Hey there, time traveller!
This article was published 23/9/2013 (950 days ago), so information in it may no longer be current.
So Grant Clitsome returned to Winnipeg after a summer spent wake-surfing at his cabin an hour outside of Ottawa, rested and itching for the ice, ready to get started on what will be his fifth season around this league.
That career, already, has flown by so quickly. There are these high-flying kids in camp to remind him of that, defencemen Jacob Trouba and Josh Morrissey: They're good, Clitsome nodded after practice on Monday. They have a lot of composure with the puck, especially since -- and what grizzled grown-up can wrap their mind around this -- they were born in the mid-90s.
'I'm just trying to make sure that I'm not too complacent, and being too happy with it'
"Yeah, I think more than anything it makes me feel old," Clitsome said, with a wry smile. "Looking at their birth years and seeing that there's eight years, nine years difference, it puts things in perspective. And you kind of think back to when you first started, and you realize that much time has already gone by. But it's good to see, I think it brings energy to the roster."
It's a roster that, maybe for the first time in his career, gives Clitsome a little room to breathe. In the off-season, the Jets handed the stocky defender a three-year, $6.2 million contract, the longest he's ever had. There's some security in that, a vote of confidence.
"It's kind of a different feeling for me," Clitsome said. "But it's definitely nice. I'm just trying to make sure that I'm not too complacent, and being too happy with it."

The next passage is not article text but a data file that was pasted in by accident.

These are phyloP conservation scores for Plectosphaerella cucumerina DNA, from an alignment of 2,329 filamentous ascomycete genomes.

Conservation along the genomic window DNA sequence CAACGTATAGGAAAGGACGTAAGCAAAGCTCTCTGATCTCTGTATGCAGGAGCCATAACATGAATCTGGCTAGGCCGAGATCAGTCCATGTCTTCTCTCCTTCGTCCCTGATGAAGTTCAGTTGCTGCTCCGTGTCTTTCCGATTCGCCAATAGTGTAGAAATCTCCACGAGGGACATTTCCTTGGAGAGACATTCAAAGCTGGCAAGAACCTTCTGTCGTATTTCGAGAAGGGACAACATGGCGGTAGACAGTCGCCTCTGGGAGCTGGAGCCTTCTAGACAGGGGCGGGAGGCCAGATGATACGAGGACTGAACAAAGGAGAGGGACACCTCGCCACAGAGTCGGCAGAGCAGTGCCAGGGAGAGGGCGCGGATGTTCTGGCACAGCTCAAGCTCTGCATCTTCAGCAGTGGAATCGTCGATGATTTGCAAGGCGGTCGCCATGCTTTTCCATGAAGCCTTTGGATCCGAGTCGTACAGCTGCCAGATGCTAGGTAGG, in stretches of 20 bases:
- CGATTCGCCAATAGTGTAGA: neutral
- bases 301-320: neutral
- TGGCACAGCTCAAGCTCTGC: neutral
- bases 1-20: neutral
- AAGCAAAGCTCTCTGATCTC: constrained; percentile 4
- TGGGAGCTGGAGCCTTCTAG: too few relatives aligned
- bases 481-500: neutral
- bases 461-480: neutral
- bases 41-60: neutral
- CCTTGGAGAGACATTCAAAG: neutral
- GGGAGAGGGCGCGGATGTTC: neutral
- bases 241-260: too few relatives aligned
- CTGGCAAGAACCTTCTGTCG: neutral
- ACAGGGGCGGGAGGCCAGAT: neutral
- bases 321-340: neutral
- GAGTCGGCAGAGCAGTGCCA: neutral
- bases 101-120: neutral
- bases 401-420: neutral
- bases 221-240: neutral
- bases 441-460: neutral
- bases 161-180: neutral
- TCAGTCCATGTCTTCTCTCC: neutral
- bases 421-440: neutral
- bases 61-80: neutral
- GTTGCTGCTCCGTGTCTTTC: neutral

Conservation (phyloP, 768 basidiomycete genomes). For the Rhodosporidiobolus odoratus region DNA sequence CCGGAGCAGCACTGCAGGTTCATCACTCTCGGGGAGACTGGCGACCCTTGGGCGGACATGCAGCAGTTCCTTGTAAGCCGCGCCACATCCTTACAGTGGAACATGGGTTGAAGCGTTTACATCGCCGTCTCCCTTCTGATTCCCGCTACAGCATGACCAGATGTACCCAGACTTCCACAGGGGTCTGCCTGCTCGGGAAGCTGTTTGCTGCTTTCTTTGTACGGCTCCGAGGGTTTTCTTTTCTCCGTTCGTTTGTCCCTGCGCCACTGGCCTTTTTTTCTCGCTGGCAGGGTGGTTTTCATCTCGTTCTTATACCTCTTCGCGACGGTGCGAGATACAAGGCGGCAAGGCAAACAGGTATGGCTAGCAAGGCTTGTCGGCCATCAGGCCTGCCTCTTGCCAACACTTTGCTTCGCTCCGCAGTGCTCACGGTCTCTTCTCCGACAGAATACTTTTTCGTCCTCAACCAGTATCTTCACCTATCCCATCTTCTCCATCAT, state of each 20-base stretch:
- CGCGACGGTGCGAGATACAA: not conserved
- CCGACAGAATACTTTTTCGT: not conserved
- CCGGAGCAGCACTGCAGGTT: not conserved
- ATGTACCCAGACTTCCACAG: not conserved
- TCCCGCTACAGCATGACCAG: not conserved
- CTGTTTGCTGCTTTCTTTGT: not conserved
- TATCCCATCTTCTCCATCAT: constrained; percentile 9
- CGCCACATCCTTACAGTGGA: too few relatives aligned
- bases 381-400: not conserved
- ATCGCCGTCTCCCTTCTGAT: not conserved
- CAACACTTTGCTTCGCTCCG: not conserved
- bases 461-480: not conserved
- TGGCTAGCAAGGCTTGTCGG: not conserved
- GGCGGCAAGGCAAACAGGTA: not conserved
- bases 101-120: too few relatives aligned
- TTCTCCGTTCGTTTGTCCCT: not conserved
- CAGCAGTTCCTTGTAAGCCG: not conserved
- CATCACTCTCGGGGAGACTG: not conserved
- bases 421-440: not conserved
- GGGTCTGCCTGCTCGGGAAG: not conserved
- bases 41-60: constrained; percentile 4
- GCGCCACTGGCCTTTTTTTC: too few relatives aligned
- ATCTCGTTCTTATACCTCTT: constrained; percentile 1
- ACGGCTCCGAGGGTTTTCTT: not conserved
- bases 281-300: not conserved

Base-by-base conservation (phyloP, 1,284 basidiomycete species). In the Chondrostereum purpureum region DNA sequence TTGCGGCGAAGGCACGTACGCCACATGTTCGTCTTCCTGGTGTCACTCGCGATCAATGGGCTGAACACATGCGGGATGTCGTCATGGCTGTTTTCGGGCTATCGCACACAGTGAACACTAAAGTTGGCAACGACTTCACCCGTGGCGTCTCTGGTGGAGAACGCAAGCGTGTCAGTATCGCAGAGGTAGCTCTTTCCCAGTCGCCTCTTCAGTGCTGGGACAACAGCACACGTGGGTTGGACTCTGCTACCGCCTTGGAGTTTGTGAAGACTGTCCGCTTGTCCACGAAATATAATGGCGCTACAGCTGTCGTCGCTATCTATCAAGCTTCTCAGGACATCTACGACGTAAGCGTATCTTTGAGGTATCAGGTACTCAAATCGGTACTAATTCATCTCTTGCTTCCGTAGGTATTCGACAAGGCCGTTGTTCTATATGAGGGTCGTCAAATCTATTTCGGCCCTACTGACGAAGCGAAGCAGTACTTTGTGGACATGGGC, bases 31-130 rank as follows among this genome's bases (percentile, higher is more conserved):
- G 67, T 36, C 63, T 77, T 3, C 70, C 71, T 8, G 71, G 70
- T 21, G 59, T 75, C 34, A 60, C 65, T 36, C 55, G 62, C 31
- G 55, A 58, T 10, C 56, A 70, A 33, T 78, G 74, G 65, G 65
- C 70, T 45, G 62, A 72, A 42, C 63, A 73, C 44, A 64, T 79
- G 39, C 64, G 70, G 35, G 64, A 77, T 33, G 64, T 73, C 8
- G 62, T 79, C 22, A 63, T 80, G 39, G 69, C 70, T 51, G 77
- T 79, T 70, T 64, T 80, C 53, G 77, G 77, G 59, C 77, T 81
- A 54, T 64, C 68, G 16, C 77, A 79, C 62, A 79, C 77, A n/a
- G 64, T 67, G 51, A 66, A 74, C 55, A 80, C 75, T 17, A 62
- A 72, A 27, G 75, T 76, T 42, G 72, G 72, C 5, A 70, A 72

Not that there seems to be much risk of that. There's no doubt Clitsome earned this place: just 18 months ago, despite his decent campaign on a very bad Blue Jackets team, Columbus put him on waivers en route to the AHL. The Jets swooped in to pick him up on that very first trade deadline day, and Clitsome took it as a second chance to make a first impression.
For instance: remember that first game he played here, against Buffalo in March 2012, where he threw a hit, blocked a shot and almost sent a puck past Sabres netminder Ryan Miller in his first six on-ice minutes?
"The guys here were great to me from day one," he said. "When I came here... I'd been pretty much the only change all year, so it was tough to get in. But once I got in, they gave me some opportunity, and I tried to take advantage."
And yet, Clitsome's presence on the back end still feels a little fresh. Thanks to the lockout, he's only played 56 games with the Jets, so when TSN 1290 radio host Rick Ralph still jokingly calls him "New Guy" it's easier to see why. But even in that short time, even buffeted by a waiver claim and a labour dispute, Clitsome has settled into the Jets' on-ice plans.
See, Clitsome has always been a solid offensive depth guy on the back end, with his big shot and knack for threading pucks through traffic. His defensive game wasn't as reliable, but in Winnipeg he's finding it anew. Last season, he looked quite settled by the training camp eye test, and stats bore that out: as the season progressed, the number of shots directed against the Jets when he was on the ice charted a decidedly improving path.
Maybe it was the fact Clitsome spent much of last season tasked with being the rock for Dustin Byfuglien to leap from. Maybe it's working under Jets defence coach Charlie Huddy, or a little bit of both. He's certainly not the first blue-liner to thrive under Huddy's hand in Winnipeg: the coach is a calming voice, Clitsome said. If some coaches might dump 20 video clips of squicky play on a player, Huddy will take his guys through two, or three.
"He'll just show you so that you can concentrate on just a few things, and try and build on that little by little," Clitsome said. "He does a really good job of not hounding guys, and making sure that he is pointing stuff out."